However the other side of the coin was that I now had a blank canvas to work from. The truck needed a new engine, and suspension, tires and fittings generally were all looking tired. With labour costs in Egypt being relatively cheap (you do, however, get what you pay for) I had an undreamed-of chance to build my perfect overland truck for quite reasonable cost.

                A project set up by a Defender-owning friend whose direction had been changed led me to a rebuilt Land Rover 300 Tdi engine. The Tdi, now not available from the company, is to many the best engine Land Rover have ever made – a combination of simplicity, reliability and adequate performance. Available in two models, the 200 and 300 series, with some detail differences between them, and produced from 1989 to 2006, the Tdi is a 2.5 litre 4-cylinder unit producing 111 hp and 195 lbf ft of torque. It’s used in the US Army as the powerplant for the Ranger Special Operations Vehicle – a modified Defender in warpaint used by the 75th Ranger Regiment. In essence it is a basic, tough and extremely reliable engine, free of electronic nonsense and easily modified to give better performance.

                The Tdi 300 was rebuilt with new pistons, refurbished head and various other ancillary parts, and topped off with a large intercooler from Allisport, bringing power output up to 150 hp. The Tdi is a fairly agricultural engine but amenable to all sorts of tuning, and overland specialist mechanic Ben Stowe of Black Paw 4×4 in Yorkshire flew in and tweaked the fuel pump (by now with Morgan Hill boost pin) to release even more horses into the stable, whilst keeping exhaust gas temperatures sensible. Total power output was now round about a healthy 180hp, with aftermarket exhaust gas temperature gauge, boost gauge and capillary water temperature gauge to keep an eye on engine heat in an environment where it regularly soars over a hundred degrees. The engine breathed through a military-spec Mantec snorkel topped by a centrifugal Black Paw prefilter. All engine and transmission breathers had extended breather pipes connected to a neat manifold from Fourby vehicle outfitters, who also supplied the boost pin. 

                Suspension was the next move. On my UK-based Defender, I’d kept suspension components stock for several years, as aftermarket spares have been hard to find throughout Africa. However that’s changing now as airfreight gets easier, and I started to look at aftermarket kits for the wagon in Egypt, looking for long life and toughness. Terrafirma proved the best and most cost-effective option, and their +2” Commercial Heavy Duty set-up worked well, proving durable under heavy loads.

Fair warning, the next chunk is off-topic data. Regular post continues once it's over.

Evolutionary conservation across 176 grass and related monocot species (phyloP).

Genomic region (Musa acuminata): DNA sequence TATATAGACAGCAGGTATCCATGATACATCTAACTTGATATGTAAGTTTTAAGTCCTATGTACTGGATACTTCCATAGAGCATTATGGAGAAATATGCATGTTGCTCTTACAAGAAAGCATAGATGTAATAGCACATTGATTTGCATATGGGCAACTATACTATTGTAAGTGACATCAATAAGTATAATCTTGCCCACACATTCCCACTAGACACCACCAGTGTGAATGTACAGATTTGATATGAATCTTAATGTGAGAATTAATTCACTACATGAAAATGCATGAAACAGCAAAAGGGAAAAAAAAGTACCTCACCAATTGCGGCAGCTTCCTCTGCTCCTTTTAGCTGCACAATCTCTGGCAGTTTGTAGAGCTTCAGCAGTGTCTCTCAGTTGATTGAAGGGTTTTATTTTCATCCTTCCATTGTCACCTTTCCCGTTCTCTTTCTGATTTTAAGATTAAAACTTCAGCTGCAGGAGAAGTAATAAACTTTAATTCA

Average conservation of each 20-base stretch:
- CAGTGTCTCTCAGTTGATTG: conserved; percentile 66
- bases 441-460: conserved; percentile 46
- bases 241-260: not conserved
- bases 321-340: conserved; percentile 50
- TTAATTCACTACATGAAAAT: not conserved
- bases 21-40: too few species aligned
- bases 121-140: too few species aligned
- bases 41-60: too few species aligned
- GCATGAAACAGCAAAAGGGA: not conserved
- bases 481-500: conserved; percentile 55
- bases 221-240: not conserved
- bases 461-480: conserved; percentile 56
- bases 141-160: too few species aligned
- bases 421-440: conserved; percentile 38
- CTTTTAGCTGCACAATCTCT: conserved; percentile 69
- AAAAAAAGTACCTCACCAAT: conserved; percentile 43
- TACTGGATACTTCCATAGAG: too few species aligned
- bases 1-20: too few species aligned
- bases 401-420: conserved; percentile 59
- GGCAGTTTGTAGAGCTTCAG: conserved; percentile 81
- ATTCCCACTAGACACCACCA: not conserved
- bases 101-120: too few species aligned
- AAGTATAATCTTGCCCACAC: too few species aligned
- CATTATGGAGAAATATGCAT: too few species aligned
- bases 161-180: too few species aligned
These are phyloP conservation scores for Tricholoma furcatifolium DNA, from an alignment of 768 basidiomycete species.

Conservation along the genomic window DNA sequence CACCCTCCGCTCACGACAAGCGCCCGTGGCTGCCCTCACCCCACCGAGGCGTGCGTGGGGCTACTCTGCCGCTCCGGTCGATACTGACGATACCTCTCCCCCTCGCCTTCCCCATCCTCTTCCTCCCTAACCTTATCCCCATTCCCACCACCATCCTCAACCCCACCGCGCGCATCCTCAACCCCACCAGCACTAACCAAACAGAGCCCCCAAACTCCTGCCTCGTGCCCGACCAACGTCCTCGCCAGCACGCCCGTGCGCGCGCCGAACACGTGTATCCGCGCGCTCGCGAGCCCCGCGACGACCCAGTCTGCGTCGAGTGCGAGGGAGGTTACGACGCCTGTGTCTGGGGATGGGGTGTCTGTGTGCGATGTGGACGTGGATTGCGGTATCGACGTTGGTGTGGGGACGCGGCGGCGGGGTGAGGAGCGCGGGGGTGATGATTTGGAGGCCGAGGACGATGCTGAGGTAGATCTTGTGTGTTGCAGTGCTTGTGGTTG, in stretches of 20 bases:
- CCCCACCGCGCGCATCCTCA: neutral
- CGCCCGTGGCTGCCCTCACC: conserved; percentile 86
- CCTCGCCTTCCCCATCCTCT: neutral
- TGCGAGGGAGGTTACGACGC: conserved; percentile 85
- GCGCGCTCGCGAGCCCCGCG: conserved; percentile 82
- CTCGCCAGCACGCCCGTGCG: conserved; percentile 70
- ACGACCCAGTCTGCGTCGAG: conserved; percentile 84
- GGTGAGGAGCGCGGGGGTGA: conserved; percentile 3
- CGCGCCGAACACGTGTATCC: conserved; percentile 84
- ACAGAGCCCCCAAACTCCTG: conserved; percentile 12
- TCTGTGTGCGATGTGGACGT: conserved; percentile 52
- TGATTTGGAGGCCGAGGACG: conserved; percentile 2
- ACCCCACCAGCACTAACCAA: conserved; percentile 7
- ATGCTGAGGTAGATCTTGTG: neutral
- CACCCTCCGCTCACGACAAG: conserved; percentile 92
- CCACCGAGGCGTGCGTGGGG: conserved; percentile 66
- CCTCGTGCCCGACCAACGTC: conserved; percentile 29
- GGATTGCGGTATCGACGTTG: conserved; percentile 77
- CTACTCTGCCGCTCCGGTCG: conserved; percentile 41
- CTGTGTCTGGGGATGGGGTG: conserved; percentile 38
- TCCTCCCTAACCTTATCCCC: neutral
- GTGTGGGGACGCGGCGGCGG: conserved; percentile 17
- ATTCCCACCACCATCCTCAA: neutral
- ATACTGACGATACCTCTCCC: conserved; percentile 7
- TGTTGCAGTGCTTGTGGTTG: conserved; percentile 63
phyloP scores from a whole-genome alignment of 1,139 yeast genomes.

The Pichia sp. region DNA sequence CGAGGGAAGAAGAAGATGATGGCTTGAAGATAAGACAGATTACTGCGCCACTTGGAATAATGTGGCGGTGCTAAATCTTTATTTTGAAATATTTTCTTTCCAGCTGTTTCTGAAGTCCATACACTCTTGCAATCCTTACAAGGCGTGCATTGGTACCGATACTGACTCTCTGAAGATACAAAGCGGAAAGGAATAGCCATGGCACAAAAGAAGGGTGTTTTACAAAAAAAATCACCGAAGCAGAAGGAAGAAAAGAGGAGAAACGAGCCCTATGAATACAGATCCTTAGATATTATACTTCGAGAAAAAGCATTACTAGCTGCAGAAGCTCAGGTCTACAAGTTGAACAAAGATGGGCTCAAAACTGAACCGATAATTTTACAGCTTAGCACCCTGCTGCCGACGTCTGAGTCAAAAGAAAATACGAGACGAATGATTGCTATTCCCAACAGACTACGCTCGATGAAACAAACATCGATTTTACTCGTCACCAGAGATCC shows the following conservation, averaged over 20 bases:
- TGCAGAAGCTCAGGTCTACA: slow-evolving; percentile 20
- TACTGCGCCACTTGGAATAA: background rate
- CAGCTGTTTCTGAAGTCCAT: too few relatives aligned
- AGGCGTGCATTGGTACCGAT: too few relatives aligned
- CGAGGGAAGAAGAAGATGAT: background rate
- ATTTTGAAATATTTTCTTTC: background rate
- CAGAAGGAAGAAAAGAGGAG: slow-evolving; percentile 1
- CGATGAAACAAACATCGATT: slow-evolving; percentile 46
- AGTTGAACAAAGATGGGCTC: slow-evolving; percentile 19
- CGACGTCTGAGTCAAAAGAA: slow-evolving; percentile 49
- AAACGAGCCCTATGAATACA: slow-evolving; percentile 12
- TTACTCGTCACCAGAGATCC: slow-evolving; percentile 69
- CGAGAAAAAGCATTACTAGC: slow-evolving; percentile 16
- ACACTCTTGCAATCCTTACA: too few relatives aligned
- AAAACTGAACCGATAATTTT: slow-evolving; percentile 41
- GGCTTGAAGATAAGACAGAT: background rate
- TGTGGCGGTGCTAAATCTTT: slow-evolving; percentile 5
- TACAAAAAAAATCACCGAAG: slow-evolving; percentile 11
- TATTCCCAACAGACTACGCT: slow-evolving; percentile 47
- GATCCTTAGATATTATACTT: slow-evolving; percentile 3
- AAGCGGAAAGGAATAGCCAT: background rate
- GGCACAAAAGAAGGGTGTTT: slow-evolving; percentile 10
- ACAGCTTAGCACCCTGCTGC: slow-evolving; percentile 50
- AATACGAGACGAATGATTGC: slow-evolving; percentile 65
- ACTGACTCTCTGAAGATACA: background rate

Much of the terrain the truck operated in was very soft sand, so wider tires spread the mass of the vehicle over a larger surface area. Equally, there is a substantial amount of rock-crawling in the Sahara, which argued for a chunky pattern. My first choice was Goodrich All-Terrain, possibly at wider than standard 235/85. However they proved unobtainable in Cairo at the time. My Defender-owning friends in the city raved about Cooper’s Discoverer STTs and a set came up, sized at 285/75, so on they went, helped by a set of aluminum spacers and mounted on rims from a Land Rover Discovery 1. At 7” these are wider than Defender rims at 5.5”, which are only rated up to 7.50×16. After some pretty severe testing I have been very impressed indeed by these monster Coopers. They are augmented by Trailhead deflaters and an ARB compressor that serves an onboard air system.

                Aftermarket safari equipment isn’t strictly necessary for overland Defenders, but it makes life a lot easier. My “other” Defender carries a lot of FrontRunner gear – their gas bottle bracket, storage drawer/box system, stashable safari table for example, and I’ve found it very good – so it was to FrontRunner I turned to equip this desert-dwelling beast, supplied again by Black Paw 4×4, who are well-versed in shipping overland equipment to strange places at short notice. FrontRunner’s Slimline II aluminum roof rack combines lightness and toughness, so that went on, along with an awning from the same company. A custom rear spare wheel carrier with integral twin jerrycan rack and HiLift mount, a large locker to replace one of the rear windows, and a set of Fourby brush wires to protect the windshield from overhanging branches appeared on what was now a purposeful-looking truck.